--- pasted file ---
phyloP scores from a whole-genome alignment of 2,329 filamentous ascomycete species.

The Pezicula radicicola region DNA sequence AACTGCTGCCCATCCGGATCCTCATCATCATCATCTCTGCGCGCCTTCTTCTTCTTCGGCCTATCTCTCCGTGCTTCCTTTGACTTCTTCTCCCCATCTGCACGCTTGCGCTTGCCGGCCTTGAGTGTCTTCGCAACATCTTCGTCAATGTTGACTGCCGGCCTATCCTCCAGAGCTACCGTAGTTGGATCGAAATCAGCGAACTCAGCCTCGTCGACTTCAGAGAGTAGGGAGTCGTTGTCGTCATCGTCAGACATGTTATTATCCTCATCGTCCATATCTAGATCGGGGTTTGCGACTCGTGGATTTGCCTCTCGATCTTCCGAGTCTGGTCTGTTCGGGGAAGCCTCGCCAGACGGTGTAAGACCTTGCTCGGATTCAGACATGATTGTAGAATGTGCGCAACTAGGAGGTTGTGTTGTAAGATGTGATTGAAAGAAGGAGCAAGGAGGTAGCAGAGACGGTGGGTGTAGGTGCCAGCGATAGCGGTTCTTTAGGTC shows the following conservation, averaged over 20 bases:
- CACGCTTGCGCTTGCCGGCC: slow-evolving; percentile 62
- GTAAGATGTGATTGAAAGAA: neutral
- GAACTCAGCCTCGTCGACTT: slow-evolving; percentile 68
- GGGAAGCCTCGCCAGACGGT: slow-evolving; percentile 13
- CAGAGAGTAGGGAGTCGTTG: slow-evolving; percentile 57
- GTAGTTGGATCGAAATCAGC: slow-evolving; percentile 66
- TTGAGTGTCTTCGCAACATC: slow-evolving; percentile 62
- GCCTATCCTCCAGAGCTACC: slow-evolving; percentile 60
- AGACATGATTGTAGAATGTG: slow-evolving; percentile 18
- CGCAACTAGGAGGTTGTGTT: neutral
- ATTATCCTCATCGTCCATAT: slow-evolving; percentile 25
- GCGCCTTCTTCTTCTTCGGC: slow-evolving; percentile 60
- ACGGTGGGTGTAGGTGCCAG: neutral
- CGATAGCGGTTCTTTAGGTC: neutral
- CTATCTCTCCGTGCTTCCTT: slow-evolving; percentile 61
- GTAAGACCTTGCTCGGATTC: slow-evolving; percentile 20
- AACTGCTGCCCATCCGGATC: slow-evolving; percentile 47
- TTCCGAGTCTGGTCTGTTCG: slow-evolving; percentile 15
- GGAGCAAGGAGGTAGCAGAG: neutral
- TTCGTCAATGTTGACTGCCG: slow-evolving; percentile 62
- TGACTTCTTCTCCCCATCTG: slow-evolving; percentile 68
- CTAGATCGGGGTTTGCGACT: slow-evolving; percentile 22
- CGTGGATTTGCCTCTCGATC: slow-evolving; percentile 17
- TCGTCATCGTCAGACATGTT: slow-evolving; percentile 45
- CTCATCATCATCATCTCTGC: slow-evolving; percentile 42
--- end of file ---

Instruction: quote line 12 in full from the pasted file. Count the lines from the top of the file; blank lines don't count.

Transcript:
- CGCAACTAGGAGGTTGTGTT: neutral